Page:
The Lord – ‘Watchdog of the constitution’?

The Watchdog of the Constitution?

The arguments over the House of Lord’s rejection in October of tax credit reductions raise questions with a long history. While commentators like the New Statesman have commented on the need to reform the Lords, which is not a democratic body, a more fundamental question is what the role of the Lords is – and whether as a revising body its powers are properly defined. Indeed, in the light of the argument over the People’s Budget of 1909 and the settlement arrived at in the 1911 Parliament Act, does the House of Lords have the power to intervene over budgetary matters decided by the Chancellor?

Until the turn of the twentieth century, the power of the Lords was largely unquestioned. As Walter Bagehot wrote in his seminal study of the English Constitution, published in 1867, the two houses were equal in status and while the Lord largely revised legislation produced in the Commons, there was no question it had veto powers. Both major parties – the Conservative and Liberals – accepted this, and drew their leaders from either of the Houses as was appropriate. There was no question the Lords was the equal of the Commons although the two Reform Acts of 1832 and 1867 had stressed that a majority of seats in the Commons decided which Party formed the government, a principle long established.

However the ability of a politician to run government from the Lords, unquestioned in the Victorian period, vanished in the Twentieth Century, Salisbury (1895-1902) for the Conservatives, and Rosebery (1894-95) for the Liberals being the last of the peers to become Prime Minister. This was less due to democratic thinking than shifts in the balance of power as the Lords became more and more a Conservative dominated body after Home Rule became the dominant issue under Gladstone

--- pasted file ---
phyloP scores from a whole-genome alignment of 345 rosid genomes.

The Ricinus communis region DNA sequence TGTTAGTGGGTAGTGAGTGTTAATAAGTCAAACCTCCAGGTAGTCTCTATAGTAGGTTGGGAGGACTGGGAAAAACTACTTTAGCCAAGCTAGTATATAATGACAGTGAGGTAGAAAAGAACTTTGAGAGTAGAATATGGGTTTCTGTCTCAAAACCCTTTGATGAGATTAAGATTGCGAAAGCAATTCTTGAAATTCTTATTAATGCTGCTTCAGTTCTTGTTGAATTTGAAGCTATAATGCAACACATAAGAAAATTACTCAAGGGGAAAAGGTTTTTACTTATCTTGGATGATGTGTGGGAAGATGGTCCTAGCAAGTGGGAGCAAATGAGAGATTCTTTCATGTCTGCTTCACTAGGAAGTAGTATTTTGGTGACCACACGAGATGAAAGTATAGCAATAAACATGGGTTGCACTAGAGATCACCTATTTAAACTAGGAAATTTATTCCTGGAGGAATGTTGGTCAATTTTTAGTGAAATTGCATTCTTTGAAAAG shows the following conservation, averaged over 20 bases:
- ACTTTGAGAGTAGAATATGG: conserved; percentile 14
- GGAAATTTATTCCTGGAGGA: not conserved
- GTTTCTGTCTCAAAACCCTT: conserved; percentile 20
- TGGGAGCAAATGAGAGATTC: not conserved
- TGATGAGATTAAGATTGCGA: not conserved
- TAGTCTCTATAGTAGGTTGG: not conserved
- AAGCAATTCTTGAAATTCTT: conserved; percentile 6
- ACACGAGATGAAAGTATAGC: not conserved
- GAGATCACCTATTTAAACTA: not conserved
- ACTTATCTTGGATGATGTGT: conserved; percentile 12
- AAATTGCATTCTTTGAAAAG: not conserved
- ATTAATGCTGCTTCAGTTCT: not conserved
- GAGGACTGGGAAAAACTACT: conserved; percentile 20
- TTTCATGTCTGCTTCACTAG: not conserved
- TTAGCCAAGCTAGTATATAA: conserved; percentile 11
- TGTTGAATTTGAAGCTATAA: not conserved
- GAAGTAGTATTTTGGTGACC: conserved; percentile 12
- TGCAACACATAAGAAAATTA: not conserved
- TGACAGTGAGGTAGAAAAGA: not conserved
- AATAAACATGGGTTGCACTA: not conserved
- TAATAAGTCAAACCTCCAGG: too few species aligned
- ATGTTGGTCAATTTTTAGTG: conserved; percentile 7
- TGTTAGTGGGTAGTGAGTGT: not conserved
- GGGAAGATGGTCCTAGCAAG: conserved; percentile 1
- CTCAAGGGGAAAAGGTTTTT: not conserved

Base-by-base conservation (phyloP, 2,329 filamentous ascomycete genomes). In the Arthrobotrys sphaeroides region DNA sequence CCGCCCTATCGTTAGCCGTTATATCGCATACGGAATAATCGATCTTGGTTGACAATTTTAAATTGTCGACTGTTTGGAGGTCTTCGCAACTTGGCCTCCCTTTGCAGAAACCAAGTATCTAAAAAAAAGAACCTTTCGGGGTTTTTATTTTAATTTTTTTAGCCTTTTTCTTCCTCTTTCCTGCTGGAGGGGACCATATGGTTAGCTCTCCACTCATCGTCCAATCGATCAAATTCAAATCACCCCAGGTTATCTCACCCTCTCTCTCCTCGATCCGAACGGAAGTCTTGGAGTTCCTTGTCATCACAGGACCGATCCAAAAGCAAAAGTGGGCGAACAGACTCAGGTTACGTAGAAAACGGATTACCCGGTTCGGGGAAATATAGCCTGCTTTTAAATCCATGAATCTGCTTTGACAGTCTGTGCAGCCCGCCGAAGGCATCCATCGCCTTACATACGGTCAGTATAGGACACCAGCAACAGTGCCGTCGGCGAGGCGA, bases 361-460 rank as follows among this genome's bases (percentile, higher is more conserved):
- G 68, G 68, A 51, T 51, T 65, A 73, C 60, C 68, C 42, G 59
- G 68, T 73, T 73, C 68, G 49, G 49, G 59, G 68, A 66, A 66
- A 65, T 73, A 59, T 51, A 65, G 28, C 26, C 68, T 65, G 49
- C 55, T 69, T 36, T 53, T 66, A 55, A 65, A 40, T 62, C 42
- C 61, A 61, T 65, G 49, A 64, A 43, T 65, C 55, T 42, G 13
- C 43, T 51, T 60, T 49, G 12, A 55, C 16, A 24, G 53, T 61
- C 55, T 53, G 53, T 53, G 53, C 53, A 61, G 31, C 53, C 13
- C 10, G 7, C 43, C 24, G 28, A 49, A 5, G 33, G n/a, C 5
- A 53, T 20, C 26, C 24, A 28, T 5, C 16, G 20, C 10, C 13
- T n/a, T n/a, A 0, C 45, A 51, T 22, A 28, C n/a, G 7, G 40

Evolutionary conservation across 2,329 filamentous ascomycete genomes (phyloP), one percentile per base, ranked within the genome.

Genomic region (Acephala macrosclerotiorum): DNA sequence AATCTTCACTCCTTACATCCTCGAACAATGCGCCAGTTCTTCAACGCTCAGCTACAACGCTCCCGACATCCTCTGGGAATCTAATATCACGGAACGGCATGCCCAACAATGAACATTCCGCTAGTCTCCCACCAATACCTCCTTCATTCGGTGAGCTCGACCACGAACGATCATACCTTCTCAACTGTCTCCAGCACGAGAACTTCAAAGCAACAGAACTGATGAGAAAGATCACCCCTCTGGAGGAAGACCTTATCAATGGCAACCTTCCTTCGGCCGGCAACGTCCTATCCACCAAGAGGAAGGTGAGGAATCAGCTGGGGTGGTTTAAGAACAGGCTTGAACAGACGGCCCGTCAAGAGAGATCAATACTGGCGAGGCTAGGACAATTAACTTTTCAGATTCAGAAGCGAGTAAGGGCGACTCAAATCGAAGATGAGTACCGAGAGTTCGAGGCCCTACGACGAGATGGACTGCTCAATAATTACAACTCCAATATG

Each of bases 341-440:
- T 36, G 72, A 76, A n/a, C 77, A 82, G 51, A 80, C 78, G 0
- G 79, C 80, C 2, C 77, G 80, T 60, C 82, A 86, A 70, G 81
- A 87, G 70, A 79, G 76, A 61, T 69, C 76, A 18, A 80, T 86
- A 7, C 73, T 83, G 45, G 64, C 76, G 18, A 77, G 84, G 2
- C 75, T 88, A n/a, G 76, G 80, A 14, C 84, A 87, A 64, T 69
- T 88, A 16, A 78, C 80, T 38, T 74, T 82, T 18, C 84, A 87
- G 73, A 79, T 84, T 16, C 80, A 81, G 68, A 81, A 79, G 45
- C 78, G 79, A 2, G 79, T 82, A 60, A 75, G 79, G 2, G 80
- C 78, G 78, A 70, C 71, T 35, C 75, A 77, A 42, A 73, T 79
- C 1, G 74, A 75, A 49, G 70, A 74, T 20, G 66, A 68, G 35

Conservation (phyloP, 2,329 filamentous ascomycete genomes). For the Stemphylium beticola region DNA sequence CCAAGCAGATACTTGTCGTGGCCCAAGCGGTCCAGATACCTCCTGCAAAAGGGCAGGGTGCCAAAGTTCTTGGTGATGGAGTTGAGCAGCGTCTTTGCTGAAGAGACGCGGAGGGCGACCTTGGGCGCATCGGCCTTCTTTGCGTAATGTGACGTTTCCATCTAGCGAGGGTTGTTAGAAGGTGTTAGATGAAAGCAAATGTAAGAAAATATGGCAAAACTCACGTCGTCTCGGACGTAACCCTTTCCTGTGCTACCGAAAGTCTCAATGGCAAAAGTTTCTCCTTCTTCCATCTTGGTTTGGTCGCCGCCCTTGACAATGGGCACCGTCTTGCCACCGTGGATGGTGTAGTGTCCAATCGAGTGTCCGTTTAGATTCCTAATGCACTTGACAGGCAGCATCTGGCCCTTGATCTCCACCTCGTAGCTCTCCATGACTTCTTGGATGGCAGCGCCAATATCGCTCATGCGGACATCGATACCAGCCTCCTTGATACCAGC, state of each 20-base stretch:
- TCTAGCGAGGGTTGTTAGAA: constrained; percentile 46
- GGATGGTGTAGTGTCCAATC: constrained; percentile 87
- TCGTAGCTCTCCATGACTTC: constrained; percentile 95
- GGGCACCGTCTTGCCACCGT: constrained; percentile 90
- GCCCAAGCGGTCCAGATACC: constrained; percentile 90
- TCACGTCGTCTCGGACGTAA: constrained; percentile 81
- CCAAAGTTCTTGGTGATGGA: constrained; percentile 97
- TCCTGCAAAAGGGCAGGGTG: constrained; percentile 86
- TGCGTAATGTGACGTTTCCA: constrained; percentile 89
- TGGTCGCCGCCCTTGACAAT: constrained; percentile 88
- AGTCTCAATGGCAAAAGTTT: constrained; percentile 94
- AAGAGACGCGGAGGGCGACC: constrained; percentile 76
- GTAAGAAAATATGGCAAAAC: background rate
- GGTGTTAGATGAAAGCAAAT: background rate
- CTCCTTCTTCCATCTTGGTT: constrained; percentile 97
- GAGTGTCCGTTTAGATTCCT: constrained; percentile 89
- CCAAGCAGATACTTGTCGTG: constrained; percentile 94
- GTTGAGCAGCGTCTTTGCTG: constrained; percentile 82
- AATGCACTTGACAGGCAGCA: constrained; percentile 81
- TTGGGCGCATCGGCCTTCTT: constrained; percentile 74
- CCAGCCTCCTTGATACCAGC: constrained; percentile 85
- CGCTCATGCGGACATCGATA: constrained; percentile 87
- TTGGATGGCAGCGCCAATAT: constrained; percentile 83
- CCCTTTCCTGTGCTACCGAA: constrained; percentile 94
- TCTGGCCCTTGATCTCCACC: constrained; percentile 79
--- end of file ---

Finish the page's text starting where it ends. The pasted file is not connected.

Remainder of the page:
1886 – Liberals split, most Liberal Lords join the Conservatives as Liberal Unionists led by the Duke of Devonshire. From this point the Lords become partisan. Conservative laws are not scrutinised, Liberal laws are demolished.

This is shown by the Conservative dominance 1886-92, and again 1895-1905 no laws are scrapped. 1892-95 Liberal laws are scrapped notably the second Home Rule Bill which passes the Commons but not the Lords.


Matters came to a head after the Liberal landslide of 1906, when despite a record majority the Lords mangled Liberal legislation – though favouring Labour inclined measures, a move seen as trying to weaken the Lib-Lab pact. As the Liberals could not get laws passed, they were seen as failing to carry out their manifesto. Campbell-Bannerman, the first Liberal Prime Minister in this period, warned the Lords that their partisan use of their veto powers would lead to a confrontation. As Balfour the Conservative leader, was confident in the strength of the veto that he instructed the Lords – he was himself an MP – to carry on blocking Liberal bills.